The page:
Island green at the World Am leaves top-flight players stranded
SUNSET BEACH, N.C. -- This was a serious mistake in planning. Instead of playing in the third round of the World Amateur Handicap Championship in Flight 1 here Wednesday, I should've set up a lawn chair, a cooler and a video camera at Oyster Bay's now-infamous 17th hole. Apparently, it was quite a show.
The 17th is an island-green par-3 hole. On its website, Oyster Bay brags about having not just one but two island-green par-3s. This seems similar to Quasimodo bragging about his second hump, but that's just my opinion.
This is what Pete Dye has wrought with his famous 17th hole at TPC Sawgrass -- poor imitations. If you're going to have an island green, it had better be a darned big island, and the hole had better not be overly long. Oyster Bay's 17th green is shaped almost like a triangle, with the skinniest point at the front of the green, facing the tee box. The pin was diabolically placed on the green's front edge (pretty much like the other 17 pins were diabolically placed on ledges, knobs, ridges and carnival rides). It's 165 yards to the middle of the green from the back tee. With the front pin location, our yardage today was 144 yards, but it was a very narrow target.
(By the way, the 15th is the other island par-3, and it's not truly an island. It's about two-thirds surrounded, from 9 o'clock counter-clockwise to 1 o'clock. It's also 210 yards. If you like modern golf architecture, and by that I mean island greens, greens with six-foot tiers and ledges, a fairway with a towering tree in the middle and a monster par 4 with two greens, then you will love Oyster Bay, designed by Dan Maples. The only missing design cliches were a double green, a hole with two fairways and a waterfall.)
Anyway, Oyster Bay's 17th proved to be a nightmare, at least from the stories I heard from a few of the finishers who congregated in the bar afterward to commiserate (and also to see if they cashed in on one enterprising competitor's daily skins game).
Here's how it was for our threesome. I'm withholding their names because, frankly, we're embarrassed enough as it is. The first guy up, who happens to live about 50 miles north of me in Meadville, Pa., played his usual hard draw but hit it a tad thin and splashed it in the pond just short of the green. Then I thinned a choked-down 7-iron toward the right edge, where thick Bermuda rough just over the collar grabbed it like a Venus flytrap, saving me from a watery finish, too.
Our third man, a congenial low-ball hitter from Houston, pulled his tee ball slightly. It drew, hit on the left edge of the bank and tumbled toward the oyster-shell-lined water hazard. We didn't see it splash, but the bank was pretty steep, and there was no sign of it when we approached the green.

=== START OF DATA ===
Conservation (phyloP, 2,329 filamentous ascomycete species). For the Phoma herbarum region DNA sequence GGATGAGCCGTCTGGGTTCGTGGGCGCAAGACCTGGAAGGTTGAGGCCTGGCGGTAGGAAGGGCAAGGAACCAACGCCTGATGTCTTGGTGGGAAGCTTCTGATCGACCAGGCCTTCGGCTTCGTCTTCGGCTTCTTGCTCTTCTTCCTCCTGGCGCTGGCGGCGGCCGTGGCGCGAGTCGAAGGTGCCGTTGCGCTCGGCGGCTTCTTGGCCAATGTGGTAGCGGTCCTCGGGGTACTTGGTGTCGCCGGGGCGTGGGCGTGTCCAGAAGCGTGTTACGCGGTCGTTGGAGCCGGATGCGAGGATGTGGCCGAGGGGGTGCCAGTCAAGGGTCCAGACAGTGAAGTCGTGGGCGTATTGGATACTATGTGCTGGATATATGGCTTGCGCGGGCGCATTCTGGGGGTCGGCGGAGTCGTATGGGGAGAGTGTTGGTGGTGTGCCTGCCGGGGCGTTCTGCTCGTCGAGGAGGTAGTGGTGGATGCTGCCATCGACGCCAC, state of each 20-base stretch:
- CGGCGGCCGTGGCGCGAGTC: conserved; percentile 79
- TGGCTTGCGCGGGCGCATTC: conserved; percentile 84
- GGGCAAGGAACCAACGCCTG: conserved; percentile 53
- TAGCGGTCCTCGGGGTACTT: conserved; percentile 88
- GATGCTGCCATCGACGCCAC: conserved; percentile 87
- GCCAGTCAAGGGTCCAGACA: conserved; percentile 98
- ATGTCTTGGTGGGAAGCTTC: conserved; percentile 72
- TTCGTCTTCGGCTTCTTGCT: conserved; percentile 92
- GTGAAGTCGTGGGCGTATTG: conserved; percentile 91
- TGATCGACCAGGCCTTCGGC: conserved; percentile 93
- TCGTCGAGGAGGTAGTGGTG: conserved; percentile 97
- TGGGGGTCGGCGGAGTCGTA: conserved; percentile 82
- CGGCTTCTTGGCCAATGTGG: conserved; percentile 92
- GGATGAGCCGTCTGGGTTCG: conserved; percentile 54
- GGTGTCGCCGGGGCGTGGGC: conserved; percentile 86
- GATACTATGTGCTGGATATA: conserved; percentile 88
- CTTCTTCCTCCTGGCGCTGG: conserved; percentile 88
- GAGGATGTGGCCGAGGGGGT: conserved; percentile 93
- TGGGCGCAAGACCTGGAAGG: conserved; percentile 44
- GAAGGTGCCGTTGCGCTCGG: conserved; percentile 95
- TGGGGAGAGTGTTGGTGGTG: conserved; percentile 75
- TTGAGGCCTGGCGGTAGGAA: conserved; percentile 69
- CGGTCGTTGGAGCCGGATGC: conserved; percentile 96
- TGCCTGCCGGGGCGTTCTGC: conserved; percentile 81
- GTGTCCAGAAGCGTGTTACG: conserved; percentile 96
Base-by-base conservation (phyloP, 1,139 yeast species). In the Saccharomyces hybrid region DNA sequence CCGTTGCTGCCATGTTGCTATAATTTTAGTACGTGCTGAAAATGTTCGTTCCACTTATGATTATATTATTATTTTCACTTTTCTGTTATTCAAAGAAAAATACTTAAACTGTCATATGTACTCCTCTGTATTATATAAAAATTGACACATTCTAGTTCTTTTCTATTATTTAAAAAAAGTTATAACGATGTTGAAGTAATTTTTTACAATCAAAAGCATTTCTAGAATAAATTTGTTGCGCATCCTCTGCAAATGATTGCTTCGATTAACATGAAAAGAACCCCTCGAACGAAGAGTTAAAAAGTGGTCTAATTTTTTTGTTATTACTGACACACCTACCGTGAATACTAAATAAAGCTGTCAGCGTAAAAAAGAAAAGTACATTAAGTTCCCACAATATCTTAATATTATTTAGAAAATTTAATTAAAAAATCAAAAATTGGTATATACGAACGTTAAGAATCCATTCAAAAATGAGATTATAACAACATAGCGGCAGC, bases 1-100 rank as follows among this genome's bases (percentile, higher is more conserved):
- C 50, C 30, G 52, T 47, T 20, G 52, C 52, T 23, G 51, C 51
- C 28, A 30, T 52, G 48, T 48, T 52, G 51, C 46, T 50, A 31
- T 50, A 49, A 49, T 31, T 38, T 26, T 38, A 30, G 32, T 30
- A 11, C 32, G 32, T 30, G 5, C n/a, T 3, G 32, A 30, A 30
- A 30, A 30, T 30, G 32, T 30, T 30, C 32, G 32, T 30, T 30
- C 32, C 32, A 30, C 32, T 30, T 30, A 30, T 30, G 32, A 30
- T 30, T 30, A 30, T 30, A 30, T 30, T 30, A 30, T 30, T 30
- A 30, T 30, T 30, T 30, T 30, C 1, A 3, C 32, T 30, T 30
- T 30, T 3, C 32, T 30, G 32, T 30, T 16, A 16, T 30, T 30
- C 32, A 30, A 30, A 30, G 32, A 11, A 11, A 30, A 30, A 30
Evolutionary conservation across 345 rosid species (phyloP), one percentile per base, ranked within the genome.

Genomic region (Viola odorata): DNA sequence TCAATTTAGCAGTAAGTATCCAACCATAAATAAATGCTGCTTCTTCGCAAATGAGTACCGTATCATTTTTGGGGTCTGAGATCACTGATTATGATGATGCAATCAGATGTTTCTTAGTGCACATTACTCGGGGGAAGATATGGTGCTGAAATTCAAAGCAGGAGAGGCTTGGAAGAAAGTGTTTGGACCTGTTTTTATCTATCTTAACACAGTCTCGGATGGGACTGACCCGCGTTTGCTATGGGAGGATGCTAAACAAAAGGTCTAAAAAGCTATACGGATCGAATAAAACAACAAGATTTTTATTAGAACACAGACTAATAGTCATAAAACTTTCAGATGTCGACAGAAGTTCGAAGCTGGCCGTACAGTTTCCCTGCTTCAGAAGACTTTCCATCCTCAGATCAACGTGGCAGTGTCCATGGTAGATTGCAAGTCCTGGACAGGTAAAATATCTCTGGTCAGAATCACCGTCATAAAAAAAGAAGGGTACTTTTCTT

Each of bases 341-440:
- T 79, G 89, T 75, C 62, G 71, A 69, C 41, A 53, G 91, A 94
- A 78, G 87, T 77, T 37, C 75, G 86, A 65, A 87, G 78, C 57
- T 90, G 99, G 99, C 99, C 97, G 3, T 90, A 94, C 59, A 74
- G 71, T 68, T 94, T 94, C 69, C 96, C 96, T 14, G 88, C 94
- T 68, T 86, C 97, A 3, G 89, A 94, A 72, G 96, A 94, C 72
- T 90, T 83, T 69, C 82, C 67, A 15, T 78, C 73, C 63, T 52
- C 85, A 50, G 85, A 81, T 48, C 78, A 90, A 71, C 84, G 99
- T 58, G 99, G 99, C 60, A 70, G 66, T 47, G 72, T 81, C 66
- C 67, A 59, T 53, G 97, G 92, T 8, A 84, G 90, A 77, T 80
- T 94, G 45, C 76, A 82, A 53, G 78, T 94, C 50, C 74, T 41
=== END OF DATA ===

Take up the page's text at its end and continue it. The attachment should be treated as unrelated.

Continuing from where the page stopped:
So, my playing partners advanced to the drop zone. I saw right away that this was a bad idea. The drop zone, a forward tee box, was already badly mutilated with divots. Plus, it was a mere 52-yard shot to the front pin, which was on the narrowest strip of green from that angle. If they aimed left, toward the back-middle of the green, there was a bunker that could've served as a backstop. Otherwise, this 52-yard wedge shot from a tight lie, depending on the outcome of your drop, was one nasty shot. Meadville got his shot on the green where I would've aimed, toward that bunker, and left himself 30 feet. Houston chunked his first attempt. Splash! He retrieved another ball from his bag. He thinned a low one this time, and his ball took one bounce on the far side of the green -- near my ball -- and disappeared into the pond on the other side. That was three balls in the water.
On his next try, he got it on the fat part of the green, 20 feet away. After I nearly chipped in, making a tap-in par, Meadville left his first putt eight feet short. Then Houston, who joked about putting for an 8, left his first putt four feet short. Meadville missed, three-putting for a triple-bogey 6. Then Houston slammed home his next putt for a 9. Our group score smacked of a multiplication table: 3-6-9.
"That was a huge putt," I told him. "Huge."
"I know it," he said, "I didn't want to make a 10."
"Trust me," I said, "I'll bet you right now that you didn't make the only 9 here today. In fact, I guarantee there will be a higher score on this hole today than 9."
We finished the round. I had suffered an abysmal start, three-putting three of the first four holes. It wasn't all poor putting; it was also extreme (and I use that word to be polite) pin placements. I was seven over par after seven holes but played well the rest of the way, posting 79.
We hadn't been in the clubhouse more than a minute when a fellow competitor walked. "How'd you guys do on 17?," he asked. "I made a (bleeping) 15!"
I was going to go to find Houston to give him the good news. He was at the bar ordering a pair of Miller Lites. But before I even got started, another player came in and asked how we liked the pin at 17?
"Ten balls," he said.
"Ten balls," he repeated. "I saw a guy ahead of us hit 10 balls in the water there today. We're not sure, but we estimate that he made a 24 on that hole."
I don't know which golfer it was, and if I did I certainly wouldn't taint his name by printing it here. I also don't have confirmation that it's true. But hey, in the clubhouse bar after a round, any unverified rumor like that is too good not to repeat.
I found Houston and his Lites on the other side of the room. I told him about the 15 first, then the alleged 24. You smoked some guy by 15 shots on that hole today, I said.
He popped the top on his second can and took a hefty swig. He was smiling.